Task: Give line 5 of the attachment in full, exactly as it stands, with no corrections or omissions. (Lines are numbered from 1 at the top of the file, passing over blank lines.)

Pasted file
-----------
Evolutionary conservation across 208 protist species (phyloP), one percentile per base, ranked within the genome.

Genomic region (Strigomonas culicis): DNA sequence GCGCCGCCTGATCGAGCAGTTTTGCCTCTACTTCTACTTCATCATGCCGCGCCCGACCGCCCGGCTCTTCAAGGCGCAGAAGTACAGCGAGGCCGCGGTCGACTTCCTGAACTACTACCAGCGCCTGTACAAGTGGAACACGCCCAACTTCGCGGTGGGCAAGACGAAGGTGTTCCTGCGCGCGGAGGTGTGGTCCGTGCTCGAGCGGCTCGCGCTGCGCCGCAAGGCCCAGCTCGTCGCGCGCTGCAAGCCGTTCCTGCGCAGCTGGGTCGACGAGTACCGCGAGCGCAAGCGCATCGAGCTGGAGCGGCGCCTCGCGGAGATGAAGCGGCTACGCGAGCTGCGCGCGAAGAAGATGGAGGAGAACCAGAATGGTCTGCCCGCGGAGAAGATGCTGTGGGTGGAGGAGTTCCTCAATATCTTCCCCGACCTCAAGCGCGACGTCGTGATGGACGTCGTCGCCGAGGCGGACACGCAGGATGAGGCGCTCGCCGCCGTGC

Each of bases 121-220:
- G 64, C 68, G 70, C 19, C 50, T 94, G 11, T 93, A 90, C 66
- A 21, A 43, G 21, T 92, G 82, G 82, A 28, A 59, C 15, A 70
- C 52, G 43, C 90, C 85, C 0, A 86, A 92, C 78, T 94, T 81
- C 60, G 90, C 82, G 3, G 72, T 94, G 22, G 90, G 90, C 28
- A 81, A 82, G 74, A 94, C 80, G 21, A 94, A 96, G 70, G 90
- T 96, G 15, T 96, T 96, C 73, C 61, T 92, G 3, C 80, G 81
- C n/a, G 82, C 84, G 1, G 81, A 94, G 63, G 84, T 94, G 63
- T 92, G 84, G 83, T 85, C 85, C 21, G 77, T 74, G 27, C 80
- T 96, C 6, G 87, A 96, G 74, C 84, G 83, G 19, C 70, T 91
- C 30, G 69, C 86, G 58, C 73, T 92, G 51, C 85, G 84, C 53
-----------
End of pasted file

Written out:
- A 21, A 43, G 21, T 92, G 82, G 82, A 28, A 59, C 15, A 70